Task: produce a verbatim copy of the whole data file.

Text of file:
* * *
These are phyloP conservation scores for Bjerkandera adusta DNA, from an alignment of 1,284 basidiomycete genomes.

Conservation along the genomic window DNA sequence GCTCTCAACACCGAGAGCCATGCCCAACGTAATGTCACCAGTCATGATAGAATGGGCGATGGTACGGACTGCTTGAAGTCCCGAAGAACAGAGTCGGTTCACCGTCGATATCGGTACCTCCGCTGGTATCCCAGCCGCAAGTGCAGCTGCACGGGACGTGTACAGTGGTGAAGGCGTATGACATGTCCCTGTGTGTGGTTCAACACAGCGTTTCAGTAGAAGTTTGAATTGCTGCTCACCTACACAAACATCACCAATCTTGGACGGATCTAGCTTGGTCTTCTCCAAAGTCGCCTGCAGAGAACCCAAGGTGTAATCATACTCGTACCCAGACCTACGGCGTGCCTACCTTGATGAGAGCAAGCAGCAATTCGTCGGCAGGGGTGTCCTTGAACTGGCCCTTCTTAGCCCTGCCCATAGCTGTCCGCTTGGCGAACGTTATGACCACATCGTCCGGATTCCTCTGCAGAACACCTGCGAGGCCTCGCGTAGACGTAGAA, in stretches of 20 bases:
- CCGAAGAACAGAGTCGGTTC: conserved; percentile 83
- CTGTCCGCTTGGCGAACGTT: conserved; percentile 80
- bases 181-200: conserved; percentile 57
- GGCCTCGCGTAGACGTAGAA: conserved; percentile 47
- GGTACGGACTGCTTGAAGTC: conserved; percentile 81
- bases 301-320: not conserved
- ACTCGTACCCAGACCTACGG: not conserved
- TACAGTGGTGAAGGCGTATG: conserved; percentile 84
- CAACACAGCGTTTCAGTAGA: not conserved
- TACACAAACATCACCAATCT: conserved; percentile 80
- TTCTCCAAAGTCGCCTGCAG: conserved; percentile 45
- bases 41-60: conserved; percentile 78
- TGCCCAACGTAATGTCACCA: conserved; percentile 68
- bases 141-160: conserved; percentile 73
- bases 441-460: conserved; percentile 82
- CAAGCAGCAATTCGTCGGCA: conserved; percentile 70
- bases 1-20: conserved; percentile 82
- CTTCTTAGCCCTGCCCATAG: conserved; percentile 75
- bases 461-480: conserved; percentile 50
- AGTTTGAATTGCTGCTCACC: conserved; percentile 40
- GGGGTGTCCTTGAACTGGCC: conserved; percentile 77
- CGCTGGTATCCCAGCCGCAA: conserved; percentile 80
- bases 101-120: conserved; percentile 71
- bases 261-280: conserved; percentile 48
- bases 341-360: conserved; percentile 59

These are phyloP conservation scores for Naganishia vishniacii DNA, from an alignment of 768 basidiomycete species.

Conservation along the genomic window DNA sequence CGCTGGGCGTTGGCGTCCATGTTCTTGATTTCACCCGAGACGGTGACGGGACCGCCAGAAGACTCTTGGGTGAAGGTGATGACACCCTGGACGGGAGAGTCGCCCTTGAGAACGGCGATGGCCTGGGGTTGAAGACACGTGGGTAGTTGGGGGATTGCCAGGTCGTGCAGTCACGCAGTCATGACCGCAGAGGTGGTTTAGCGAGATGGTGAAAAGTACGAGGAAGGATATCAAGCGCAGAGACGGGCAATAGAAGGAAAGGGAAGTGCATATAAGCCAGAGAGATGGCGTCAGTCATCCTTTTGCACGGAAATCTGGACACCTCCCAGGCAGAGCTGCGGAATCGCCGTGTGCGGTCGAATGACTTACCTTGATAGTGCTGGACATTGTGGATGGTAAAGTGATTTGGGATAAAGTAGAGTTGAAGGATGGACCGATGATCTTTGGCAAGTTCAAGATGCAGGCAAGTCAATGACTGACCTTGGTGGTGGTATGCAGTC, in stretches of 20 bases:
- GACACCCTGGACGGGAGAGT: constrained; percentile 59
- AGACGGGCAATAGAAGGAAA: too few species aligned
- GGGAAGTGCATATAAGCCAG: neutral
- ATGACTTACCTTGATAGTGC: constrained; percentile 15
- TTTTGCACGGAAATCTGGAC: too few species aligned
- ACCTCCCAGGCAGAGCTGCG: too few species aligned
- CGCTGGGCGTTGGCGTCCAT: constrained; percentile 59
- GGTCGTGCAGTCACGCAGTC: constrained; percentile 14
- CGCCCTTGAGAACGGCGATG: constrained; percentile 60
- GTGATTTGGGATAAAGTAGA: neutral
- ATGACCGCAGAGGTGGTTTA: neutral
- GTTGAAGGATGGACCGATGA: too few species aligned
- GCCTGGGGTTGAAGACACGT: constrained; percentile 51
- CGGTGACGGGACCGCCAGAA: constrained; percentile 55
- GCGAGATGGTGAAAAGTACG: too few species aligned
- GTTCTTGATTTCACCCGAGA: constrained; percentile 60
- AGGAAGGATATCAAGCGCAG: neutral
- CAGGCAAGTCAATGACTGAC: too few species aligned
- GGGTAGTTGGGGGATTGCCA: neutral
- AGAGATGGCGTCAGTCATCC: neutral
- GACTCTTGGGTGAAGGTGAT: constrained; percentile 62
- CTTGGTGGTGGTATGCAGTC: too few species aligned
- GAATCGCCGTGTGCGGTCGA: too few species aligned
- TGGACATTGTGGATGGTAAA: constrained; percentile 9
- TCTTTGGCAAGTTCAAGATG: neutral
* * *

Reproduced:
These are phyloP conservation scores for Bjerkandera adusta DNA, from an alignment of 1,284 basidiomycete genomes.

Conservation along the genomic window DNA sequence GCTCTCAACACCGAGAGCCATGCCCAACGTAATGTCACCAGTCATGATAGAATGGGCGATGGTACGGACTGCTTGAAGTCCCGAAGAACAGAGTCGGTTCACCGTCGATATCGGTACCTCCGCTGGTATCCCAGCCGCAAGTGCAGCTGCACGGGACGTGTACAGTGGTGAAGGCGTATGACATGTCCCTGTGTGTGGTTCAACACAGCGTTTCAGTAGAAGTTTGAATTGCTGCTCACCTACACAAACATCACCAATCTTGGACGGATCTAGCTTGGTCTTCTCCAAAGTCGCCTGCAGAGAACCCAAGGTGTAATCATACTCGTACCCAGACCTACGGCGTGCCTACCTTGATGAGAGCAAGCAGCAATTCGTCGGCAGGGGTGTCCTTGAACTGGCCCTTCTTAGCCCTGCCCATAGCTGTCCGCTTGGCGAACGTTATGACCACATCGTCCGGATTCCTCTGCAGAACACCTGCGAGGCCTCGCGTAGACGTAGAA, in stretches of 20 bases:
- CCGAAGAACAGAGTCGGTTC: conserved; percentile 83
- CTGTCCGCTTGGCGAACGTT: conserved; percentile 80
- bases 181-200: conserved; percentile 57
- GGCCTCGCGTAGACGTAGAA: conserved; percentile 47
- GGTACGGACTGCTTGAAGTC: conserved; percentile 81
- bases 301-320: not conserved
- ACTCGTACCCAGACCTACGG: not conserved
- TACAGTGGTGAAGGCGTATG: conserved; percentile 84
- CAACACAGCGTTTCAGTAGA: not conserved
- TACACAAACATCACCAATCT: conserved; percentile 80
- TTCTCCAAAGTCGCCTGCAG: conserved; percentile 45
- bases 41-60: conserved; percentile 78
- TGCCCAACGTAATGTCACCA: conserved; percentile 68
- bases 141-160: conserved; percentile 73
- bases 441-460: conserved; percentile 82
- CAAGCAGCAATTCGTCGGCA: conserved; percentile 70
- bases 1-20: conserved; percentile 82
- CTTCTTAGCCCTGCCCATAG: conserved; percentile 75
- bases 461-480: conserved; percentile 50
- AGTTTGAATTGCTGCTCACC: conserved; percentile 40
- GGGGTGTCCTTGAACTGGCC: conserved; percentile 77
- CGCTGGTATCCCAGCCGCAA: conserved; percentile 80
- bases 101-120: conserved; percentile 71
- bases 261-280: conserved; percentile 48
- bases 341-360: conserved; percentile 59

These are phyloP conservation scores for Naganishia vishniacii DNA, from an alignment of 768 basidiomycete species.

Conservation along the genomic window DNA sequence CGCTGGGCGTTGGCGTCCATGTTCTTGATTTCACCCGAGACGGTGACGGGACCGCCAGAAGACTCTTGGGTGAAGGTGATGACACCCTGGACGGGAGAGTCGCCCTTGAGAACGGCGATGGCCTGGGGTTGAAGACACGTGGGTAGTTGGGGGATTGCCAGGTCGTGCAGTCACGCAGTCATGACCGCAGAGGTGGTTTAGCGAGATGGTGAAAAGTACGAGGAAGGATATCAAGCGCAGAGACGGGCAATAGAAGGAAAGGGAAGTGCATATAAGCCAGAGAGATGGCGTCAGTCATCCTTTTGCACGGAAATCTGGACACCTCCCAGGCAGAGCTGCGGAATCGCCGTGTGCGGTCGAATGACTTACCTTGATAGTGCTGGACATTGTGGATGGTAAAGTGATTTGGGATAAAGTAGAGTTGAAGGATGGACCGATGATCTTTGGCAAGTTCAAGATGCAGGCAAGTCAATGACTGACCTTGGTGGTGGTATGCAGTC, in stretches of 20 bases:
- GACACCCTGGACGGGAGAGT: constrained; percentile 59
- AGACGGGCAATAGAAGGAAA: too few species aligned
- GGGAAGTGCATATAAGCCAG: neutral
- ATGACTTACCTTGATAGTGC: constrained; percentile 15
- TTTTGCACGGAAATCTGGAC: too few species aligned
- ACCTCCCAGGCAGAGCTGCG: too few species aligned
- CGCTGGGCGTTGGCGTCCAT: constrained; percentile 59
- GGTCGTGCAGTCACGCAGTC: constrained; percentile 14
- CGCCCTTGAGAACGGCGATG: constrained; percentile 60
- GTGATTTGGGATAAAGTAGA: neutral
- ATGACCGCAGAGGTGGTTTA: neutral
- GTTGAAGGATGGACCGATGA: too few species aligned
- GCCTGGGGTTGAAGACACGT: constrained; percentile 51
- CGGTGACGGGACCGCCAGAA: constrained; percentile 55
- GCGAGATGGTGAAAAGTACG: too few species aligned
- GTTCTTGATTTCACCCGAGA: constrained; percentile 60
- AGGAAGGATATCAAGCGCAG: neutral
- CAGGCAAGTCAATGACTGAC: too few species aligned
- GGGTAGTTGGGGGATTGCCA: neutral
- AGAGATGGCGTCAGTCATCC: neutral
- GACTCTTGGGTGAAGGTGAT: constrained; percentile 62
- CTTGGTGGTGGTATGCAGTC: too few species aligned
- GAATCGCCGTGTGCGGTCGA: too few species aligned
- TGGACATTGTGGATGGTAAA: constrained; percentile 9
- TCTTTGGCAAGTTCAAGATG: neutral